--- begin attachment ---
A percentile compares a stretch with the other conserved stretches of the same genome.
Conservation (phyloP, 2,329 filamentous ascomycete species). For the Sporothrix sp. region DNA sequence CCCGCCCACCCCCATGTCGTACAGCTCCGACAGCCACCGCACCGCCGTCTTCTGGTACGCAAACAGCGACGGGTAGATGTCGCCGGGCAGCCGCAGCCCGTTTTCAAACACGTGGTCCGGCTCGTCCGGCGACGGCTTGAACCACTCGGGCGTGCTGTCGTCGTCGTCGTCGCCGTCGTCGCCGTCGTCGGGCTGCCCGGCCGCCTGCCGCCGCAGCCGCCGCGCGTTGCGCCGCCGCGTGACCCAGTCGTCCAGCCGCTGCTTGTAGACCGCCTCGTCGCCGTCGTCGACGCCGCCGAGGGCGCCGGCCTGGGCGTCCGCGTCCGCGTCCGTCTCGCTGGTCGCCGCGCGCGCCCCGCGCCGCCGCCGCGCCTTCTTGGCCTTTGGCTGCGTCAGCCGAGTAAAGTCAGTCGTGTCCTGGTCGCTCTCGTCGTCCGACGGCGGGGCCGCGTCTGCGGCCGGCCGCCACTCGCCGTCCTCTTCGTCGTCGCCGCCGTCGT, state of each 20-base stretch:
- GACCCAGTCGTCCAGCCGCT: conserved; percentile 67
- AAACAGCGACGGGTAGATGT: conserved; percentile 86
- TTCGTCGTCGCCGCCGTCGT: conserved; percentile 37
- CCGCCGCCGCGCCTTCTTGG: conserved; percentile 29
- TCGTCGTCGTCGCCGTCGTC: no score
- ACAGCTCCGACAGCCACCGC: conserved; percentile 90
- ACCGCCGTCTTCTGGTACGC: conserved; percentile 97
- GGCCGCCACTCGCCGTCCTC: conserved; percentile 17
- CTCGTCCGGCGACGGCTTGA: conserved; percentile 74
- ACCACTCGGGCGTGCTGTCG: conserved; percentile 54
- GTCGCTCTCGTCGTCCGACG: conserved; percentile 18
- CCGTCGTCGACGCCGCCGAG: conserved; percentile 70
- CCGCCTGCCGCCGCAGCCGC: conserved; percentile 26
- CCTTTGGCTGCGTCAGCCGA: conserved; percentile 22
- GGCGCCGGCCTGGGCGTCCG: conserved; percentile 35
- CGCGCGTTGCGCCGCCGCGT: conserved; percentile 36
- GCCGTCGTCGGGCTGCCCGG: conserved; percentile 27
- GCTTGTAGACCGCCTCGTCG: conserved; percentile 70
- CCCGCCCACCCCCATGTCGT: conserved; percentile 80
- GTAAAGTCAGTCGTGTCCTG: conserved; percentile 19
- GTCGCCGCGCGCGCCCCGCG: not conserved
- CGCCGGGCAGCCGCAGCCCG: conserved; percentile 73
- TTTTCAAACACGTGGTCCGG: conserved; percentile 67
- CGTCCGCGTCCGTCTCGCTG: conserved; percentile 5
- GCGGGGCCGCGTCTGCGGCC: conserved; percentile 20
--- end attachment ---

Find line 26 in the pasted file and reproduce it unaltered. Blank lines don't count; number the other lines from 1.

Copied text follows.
- CGTCCGCGTCCGTCTCGCTG: conserved; percentile 5